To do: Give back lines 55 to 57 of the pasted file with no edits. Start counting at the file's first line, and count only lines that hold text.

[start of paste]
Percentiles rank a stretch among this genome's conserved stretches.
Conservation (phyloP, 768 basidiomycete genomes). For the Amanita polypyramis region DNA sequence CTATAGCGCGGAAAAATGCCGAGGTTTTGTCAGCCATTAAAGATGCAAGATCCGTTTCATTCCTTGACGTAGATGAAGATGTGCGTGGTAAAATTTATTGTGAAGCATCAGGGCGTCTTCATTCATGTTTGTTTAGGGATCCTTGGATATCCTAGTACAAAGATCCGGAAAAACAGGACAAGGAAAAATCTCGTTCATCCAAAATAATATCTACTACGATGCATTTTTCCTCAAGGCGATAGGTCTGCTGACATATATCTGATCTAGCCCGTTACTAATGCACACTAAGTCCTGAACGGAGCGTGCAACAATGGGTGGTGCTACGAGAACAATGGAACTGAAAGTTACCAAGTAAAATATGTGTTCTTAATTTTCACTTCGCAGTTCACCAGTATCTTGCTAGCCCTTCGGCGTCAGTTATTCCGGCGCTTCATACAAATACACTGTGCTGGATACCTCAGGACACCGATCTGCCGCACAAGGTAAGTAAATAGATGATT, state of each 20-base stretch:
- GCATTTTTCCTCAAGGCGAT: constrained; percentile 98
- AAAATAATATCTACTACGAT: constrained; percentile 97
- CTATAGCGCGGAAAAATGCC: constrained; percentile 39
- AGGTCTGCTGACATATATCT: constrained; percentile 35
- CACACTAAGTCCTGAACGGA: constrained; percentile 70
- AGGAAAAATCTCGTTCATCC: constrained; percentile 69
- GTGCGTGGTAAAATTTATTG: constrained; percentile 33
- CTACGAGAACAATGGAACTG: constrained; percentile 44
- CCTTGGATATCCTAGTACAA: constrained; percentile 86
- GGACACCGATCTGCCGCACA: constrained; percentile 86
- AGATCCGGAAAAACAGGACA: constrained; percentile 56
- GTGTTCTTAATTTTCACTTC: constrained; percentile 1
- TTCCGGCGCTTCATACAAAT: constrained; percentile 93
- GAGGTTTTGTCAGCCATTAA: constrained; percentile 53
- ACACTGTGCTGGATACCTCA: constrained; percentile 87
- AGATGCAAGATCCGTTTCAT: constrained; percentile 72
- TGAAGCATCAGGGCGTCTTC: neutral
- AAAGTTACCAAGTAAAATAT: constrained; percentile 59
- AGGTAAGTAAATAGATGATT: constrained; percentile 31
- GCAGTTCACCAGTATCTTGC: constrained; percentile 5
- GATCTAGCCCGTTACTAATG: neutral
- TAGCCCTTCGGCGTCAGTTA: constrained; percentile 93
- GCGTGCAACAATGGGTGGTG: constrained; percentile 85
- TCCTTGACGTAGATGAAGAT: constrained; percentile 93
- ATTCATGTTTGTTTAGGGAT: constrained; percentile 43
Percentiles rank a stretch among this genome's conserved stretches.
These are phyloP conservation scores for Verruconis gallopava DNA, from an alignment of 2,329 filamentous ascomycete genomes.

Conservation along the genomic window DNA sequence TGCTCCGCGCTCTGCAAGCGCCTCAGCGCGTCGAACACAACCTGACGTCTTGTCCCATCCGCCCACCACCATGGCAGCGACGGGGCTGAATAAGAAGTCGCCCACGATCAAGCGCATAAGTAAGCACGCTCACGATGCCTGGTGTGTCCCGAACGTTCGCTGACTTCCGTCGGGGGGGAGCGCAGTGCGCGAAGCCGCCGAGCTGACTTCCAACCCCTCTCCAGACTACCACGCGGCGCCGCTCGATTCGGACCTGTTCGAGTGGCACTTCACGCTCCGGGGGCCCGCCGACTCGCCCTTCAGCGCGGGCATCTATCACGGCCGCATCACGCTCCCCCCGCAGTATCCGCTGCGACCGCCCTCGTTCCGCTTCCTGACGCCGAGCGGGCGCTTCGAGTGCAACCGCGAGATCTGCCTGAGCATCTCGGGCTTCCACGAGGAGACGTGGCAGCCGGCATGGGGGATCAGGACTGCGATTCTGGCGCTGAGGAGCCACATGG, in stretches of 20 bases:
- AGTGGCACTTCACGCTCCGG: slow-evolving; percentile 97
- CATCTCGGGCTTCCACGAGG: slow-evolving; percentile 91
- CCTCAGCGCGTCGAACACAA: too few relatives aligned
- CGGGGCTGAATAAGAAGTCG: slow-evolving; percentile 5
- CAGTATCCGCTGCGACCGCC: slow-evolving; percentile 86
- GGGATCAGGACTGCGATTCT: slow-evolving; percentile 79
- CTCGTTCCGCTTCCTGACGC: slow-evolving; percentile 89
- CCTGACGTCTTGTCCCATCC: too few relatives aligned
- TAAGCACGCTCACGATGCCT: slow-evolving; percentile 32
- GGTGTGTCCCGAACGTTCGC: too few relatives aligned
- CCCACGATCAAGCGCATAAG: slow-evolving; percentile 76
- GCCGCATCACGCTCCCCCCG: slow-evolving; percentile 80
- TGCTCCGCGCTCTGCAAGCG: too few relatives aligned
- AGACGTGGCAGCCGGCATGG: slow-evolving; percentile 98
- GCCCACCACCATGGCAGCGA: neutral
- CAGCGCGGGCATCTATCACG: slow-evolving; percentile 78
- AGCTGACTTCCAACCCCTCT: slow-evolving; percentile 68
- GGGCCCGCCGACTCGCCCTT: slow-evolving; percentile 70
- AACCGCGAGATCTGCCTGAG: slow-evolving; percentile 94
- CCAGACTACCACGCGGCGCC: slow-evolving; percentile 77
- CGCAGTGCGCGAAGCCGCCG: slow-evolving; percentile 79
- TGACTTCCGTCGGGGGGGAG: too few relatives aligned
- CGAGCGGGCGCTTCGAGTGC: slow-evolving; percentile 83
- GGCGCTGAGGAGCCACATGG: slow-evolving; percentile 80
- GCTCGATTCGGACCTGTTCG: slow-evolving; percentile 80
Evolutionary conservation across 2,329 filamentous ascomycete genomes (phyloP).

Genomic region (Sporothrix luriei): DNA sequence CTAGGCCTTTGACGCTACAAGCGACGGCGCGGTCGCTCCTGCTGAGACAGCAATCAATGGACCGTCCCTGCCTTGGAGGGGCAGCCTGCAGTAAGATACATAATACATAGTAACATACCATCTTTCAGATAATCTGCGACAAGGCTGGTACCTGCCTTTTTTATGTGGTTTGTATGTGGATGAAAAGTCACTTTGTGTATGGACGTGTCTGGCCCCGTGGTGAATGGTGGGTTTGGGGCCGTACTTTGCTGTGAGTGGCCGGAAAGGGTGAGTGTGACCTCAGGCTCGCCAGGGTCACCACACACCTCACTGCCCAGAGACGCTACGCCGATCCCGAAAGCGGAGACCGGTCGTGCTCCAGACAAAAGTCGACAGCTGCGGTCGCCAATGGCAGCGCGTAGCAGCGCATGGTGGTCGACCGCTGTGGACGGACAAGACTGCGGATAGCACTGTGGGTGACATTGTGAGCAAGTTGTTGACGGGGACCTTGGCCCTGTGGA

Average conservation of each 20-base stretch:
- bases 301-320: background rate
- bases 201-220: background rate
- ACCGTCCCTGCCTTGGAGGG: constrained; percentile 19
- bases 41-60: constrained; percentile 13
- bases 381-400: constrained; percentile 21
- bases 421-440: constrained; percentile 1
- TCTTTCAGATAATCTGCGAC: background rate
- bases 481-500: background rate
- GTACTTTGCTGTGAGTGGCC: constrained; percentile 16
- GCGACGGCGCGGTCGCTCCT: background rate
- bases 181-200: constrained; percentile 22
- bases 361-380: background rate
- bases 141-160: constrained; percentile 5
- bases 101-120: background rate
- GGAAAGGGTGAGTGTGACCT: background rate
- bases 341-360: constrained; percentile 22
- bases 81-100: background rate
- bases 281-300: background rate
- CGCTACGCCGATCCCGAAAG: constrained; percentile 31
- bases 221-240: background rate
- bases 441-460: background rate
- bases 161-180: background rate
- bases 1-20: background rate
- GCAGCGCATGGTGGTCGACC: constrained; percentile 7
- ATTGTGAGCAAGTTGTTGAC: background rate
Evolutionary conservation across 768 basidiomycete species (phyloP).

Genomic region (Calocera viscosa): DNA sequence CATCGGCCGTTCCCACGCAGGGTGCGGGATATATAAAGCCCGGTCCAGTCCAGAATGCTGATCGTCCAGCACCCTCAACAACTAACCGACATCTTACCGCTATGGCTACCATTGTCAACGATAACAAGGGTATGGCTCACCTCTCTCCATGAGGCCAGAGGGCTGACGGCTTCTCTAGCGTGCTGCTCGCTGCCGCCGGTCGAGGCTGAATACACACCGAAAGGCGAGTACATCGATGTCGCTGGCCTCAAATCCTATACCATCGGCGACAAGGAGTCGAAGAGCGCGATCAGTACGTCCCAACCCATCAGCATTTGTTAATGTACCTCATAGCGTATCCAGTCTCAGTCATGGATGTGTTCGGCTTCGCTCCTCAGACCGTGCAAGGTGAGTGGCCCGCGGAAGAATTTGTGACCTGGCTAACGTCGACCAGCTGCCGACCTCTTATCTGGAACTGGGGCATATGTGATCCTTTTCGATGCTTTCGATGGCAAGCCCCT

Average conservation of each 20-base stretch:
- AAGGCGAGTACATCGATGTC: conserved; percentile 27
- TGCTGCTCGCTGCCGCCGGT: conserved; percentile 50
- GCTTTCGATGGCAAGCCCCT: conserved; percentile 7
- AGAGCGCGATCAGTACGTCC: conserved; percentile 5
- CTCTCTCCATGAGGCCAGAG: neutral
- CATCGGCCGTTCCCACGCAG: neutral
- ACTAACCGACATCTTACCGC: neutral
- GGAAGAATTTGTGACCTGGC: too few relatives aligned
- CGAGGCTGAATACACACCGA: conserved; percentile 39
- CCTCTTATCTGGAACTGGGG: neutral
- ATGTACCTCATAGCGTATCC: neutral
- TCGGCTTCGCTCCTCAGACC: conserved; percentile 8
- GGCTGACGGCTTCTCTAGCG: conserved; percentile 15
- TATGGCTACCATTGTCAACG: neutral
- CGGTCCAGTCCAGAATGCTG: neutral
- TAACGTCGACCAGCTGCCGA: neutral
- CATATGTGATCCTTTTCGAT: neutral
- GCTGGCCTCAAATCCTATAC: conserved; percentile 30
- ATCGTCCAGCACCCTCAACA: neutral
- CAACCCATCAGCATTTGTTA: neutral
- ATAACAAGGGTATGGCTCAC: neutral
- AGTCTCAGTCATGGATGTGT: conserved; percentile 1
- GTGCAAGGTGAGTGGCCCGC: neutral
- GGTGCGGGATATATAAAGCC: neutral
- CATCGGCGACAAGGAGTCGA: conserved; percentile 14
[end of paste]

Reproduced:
- GCTCGATTCGGACCTGTTCG: slow-evolving; percentile 80
Evolutionary conservation across 2,329 filamentous ascomycete genomes (phyloP).

Genomic region (Sporothrix luriei): DNA sequence CTAGGCCTTTGACGCTACAAGCGACGGCGCGGTCGCTCCTGCTGAGACAGCAATCAATGGACCGTCCCTGCCTTGGAGGGGCAGCCTGCAGTAAGATACATAATACATAGTAACATACCATCTTTCAGATAATCTGCGACAAGGCTGGTACCTGCCTTTTTTATGTGGTTTGTATGTGGATGAAAAGTCACTTTGTGTATGGACGTGTCTGGCCCCGTGGTGAATGGTGGGTTTGGGGCCGTACTTTGCTGTGAGTGGCCGGAAAGGGTGAGTGTGACCTCAGGCTCGCCAGGGTCACCACACACCTCACTGCCCAGAGACGCTACGCCGATCCCGAAAGCGGAGACCGGTCGTGCTCCAGACAAAAGTCGACAGCTGCGGTCGCCAATGGCAGCGCGTAGCAGCGCATGGTGGTCGACCGCTGTGGACGGACAAGACTGCGGATAGCACTGTGGGTGACATTGTGAGCAAGTTGTTGACGGGGACCTTGGCCCTGTGGA